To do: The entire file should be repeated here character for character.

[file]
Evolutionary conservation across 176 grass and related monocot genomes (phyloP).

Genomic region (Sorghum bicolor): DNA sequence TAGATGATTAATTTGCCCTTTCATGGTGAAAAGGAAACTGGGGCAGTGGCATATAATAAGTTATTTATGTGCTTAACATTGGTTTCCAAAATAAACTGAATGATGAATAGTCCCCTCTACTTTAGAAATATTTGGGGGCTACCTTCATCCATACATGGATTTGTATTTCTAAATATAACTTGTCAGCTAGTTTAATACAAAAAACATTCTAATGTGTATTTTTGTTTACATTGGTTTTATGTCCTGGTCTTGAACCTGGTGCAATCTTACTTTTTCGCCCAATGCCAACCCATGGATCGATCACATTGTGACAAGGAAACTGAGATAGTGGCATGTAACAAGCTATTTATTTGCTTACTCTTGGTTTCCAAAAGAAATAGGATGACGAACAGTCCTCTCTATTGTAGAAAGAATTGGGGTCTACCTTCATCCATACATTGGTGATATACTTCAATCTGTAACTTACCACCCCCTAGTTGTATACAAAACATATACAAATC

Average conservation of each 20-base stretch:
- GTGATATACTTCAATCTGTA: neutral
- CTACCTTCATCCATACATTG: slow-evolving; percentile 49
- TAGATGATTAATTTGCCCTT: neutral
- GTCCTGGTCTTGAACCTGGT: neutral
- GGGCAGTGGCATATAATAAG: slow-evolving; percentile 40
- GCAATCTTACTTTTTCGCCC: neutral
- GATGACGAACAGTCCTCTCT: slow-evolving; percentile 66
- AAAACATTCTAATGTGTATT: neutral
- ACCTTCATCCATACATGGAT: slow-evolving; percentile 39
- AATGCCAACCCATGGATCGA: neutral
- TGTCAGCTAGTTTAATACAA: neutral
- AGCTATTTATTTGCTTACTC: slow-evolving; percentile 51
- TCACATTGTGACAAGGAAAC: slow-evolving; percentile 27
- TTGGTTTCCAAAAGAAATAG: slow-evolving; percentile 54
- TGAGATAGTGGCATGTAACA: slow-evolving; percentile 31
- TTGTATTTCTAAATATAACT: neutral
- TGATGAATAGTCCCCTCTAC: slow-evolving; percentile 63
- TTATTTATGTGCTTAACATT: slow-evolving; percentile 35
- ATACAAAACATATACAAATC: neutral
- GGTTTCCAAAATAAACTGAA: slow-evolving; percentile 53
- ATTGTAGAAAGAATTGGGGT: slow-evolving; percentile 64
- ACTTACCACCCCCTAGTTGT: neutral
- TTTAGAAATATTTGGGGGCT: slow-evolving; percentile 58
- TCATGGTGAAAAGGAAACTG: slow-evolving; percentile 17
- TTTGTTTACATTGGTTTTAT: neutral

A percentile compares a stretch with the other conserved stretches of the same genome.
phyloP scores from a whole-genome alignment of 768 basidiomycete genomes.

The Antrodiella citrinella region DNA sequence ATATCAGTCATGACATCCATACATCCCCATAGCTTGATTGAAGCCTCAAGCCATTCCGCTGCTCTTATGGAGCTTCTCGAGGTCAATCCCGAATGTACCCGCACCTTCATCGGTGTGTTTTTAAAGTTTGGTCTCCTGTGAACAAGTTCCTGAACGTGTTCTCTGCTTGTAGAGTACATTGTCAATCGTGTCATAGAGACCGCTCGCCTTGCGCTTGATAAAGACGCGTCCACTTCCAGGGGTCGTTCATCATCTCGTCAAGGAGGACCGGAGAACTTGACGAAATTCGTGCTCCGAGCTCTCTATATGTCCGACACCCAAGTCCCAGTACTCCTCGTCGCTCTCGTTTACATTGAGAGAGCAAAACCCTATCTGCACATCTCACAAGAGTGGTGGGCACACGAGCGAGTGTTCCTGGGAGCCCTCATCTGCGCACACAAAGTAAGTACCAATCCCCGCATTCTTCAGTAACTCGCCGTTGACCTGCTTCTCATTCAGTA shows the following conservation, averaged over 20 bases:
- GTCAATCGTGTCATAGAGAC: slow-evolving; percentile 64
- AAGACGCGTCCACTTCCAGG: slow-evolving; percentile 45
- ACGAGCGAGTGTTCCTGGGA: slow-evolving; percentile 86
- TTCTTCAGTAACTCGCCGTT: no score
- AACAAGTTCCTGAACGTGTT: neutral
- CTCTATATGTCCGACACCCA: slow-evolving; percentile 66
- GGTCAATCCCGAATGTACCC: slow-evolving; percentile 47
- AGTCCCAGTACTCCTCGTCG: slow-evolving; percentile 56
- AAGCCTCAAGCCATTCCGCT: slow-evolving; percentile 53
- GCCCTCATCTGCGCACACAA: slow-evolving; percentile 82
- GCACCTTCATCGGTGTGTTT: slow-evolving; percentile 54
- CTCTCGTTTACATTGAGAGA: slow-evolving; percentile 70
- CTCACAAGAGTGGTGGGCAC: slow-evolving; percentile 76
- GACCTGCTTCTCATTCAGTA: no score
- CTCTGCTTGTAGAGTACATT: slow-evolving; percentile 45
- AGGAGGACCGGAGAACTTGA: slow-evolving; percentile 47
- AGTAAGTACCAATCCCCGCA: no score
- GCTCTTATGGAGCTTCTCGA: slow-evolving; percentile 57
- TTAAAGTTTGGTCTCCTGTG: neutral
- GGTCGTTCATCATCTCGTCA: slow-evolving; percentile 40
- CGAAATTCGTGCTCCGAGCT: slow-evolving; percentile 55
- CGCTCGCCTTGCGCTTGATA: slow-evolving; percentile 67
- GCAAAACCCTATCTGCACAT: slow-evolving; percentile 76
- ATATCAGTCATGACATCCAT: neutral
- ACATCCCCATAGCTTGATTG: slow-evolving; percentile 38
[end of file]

Evolutionary conservation across 176 grass and related monocot genomes (phyloP).

Genomic region (Sorghum bicolor): DNA sequence TAGATGATTAATTTGCCCTTTCATGGTGAAAAGGAAACTGGGGCAGTGGCATATAATAAGTTATTTATGTGCTTAACATTGGTTTCCAAAATAAACTGAATGATGAATAGTCCCCTCTACTTTAGAAATATTTGGGGGCTACCTTCATCCATACATGGATTTGTATTTCTAAATATAACTTGTCAGCTAGTTTAATACAAAAAACATTCTAATGTGTATTTTTGTTTACATTGGTTTTATGTCCTGGTCTTGAACCTGGTGCAATCTTACTTTTTCGCCCAATGCCAACCCATGGATCGATCACATTGTGACAAGGAAACTGAGATAGTGGCATGTAACAAGCTATTTATTTGCTTACTCTTGGTTTCCAAAAGAAATAGGATGACGAACAGTCCTCTCTATTGTAGAAAGAATTGGGGTCTACCTTCATCCATACATTGGTGATATACTTCAATCTGTAACTTACCACCCCCTAGTTGTATACAAAACATATACAAATC

Average conservation of each 20-base stretch:
- GTGATATACTTCAATCTGTA: neutral
- CTACCTTCATCCATACATTG: slow-evolving; percentile 49
- TAGATGATTAATTTGCCCTT: neutral
- GTCCTGGTCTTGAACCTGGT: neutral
- GGGCAGTGGCATATAATAAG: slow-evolving; percentile 40
- GCAATCTTACTTTTTCGCCC: neutral
- GATGACGAACAGTCCTCTCT: slow-evolving; percentile 66
- AAAACATTCTAATGTGTATT: neutral
- ACCTTCATCCATACATGGAT: slow-evolving; percentile 39
- AATGCCAACCCATGGATCGA: neutral
- TGTCAGCTAGTTTAATACAA: neutral
- AGCTATTTATTTGCTTACTC: slow-evolving; percentile 51
- TCACATTGTGACAAGGAAAC: slow-evolving; percentile 27
- TTGGTTTCCAAAAGAAATAG: slow-evolving; percentile 54
- TGAGATAGTGGCATGTAACA: slow-evolving; percentile 31
- TTGTATTTCTAAATATAACT: neutral
- TGATGAATAGTCCCCTCTAC: slow-evolving; percentile 63
- TTATTTATGTGCTTAACATT: slow-evolving; percentile 35
- ATACAAAACATATACAAATC: neutral
- GGTTTCCAAAATAAACTGAA: slow-evolving; percentile 53
- ATTGTAGAAAGAATTGGGGT: slow-evolving; percentile 64
- ACTTACCACCCCCTAGTTGT: neutral
- TTTAGAAATATTTGGGGGCT: slow-evolving; percentile 58
- TCATGGTGAAAAGGAAACTG: slow-evolving; percentile 17
- TTTGTTTACATTGGTTTTAT: neutral

A percentile compares a stretch with the other conserved stretches of the same genome.
phyloP scores from a whole-genome alignment of 768 basidiomycete genomes.

The Antrodiella citrinella region DNA sequence ATATCAGTCATGACATCCATACATCCCCATAGCTTGATTGAAGCCTCAAGCCATTCCGCTGCTCTTATGGAGCTTCTCGAGGTCAATCCCGAATGTACCCGCACCTTCATCGGTGTGTTTTTAAAGTTTGGTCTCCTGTGAACAAGTTCCTGAACGTGTTCTCTGCTTGTAGAGTACATTGTCAATCGTGTCATAGAGACCGCTCGCCTTGCGCTTGATAAAGACGCGTCCACTTCCAGGGGTCGTTCATCATCTCGTCAAGGAGGACCGGAGAACTTGACGAAATTCGTGCTCCGAGCTCTCTATATGTCCGACACCCAAGTCCCAGTACTCCTCGTCGCTCTCGTTTACATTGAGAGAGCAAAACCCTATCTGCACATCTCACAAGAGTGGTGGGCACACGAGCGAGTGTTCCTGGGAGCCCTCATCTGCGCACACAAAGTAAGTACCAATCCCCGCATTCTTCAGTAACTCGCCGTTGACCTGCTTCTCATTCAGTA shows the following conservation, averaged over 20 bases:
- GTCAATCGTGTCATAGAGAC: slow-evolving; percentile 64
- AAGACGCGTCCACTTCCAGG: slow-evolving; percentile 45
- ACGAGCGAGTGTTCCTGGGA: slow-evolving; percentile 86
- TTCTTCAGTAACTCGCCGTT: no score
- AACAAGTTCCTGAACGTGTT: neutral
- CTCTATATGTCCGACACCCA: slow-evolving; percentile 66
- GGTCAATCCCGAATGTACCC: slow-evolving; percentile 47
- AGTCCCAGTACTCCTCGTCG: slow-evolving; percentile 56
- AAGCCTCAAGCCATTCCGCT: slow-evolving; percentile 53
- GCCCTCATCTGCGCACACAA: slow-evolving; percentile 82
- GCACCTTCATCGGTGTGTTT: slow-evolving; percentile 54
- CTCTCGTTTACATTGAGAGA: slow-evolving; percentile 70
- CTCACAAGAGTGGTGGGCAC: slow-evolving; percentile 76
- GACCTGCTTCTCATTCAGTA: no score
- CTCTGCTTGTAGAGTACATT: slow-evolving; percentile 45
- AGGAGGACCGGAGAACTTGA: slow-evolving; percentile 47
- AGTAAGTACCAATCCCCGCA: no score
- GCTCTTATGGAGCTTCTCGA: slow-evolving; percentile 57
- TTAAAGTTTGGTCTCCTGTG: neutral
- GGTCGTTCATCATCTCGTCA: slow-evolving; percentile 40
- CGAAATTCGTGCTCCGAGCT: slow-evolving; percentile 55
- CGCTCGCCTTGCGCTTGATA: slow-evolving; percentile 67
- GCAAAACCCTATCTGCACAT: slow-evolving; percentile 76
- ATATCAGTCATGACATCCAT: neutral
- ACATCCCCATAGCTTGATTG: slow-evolving; percentile 38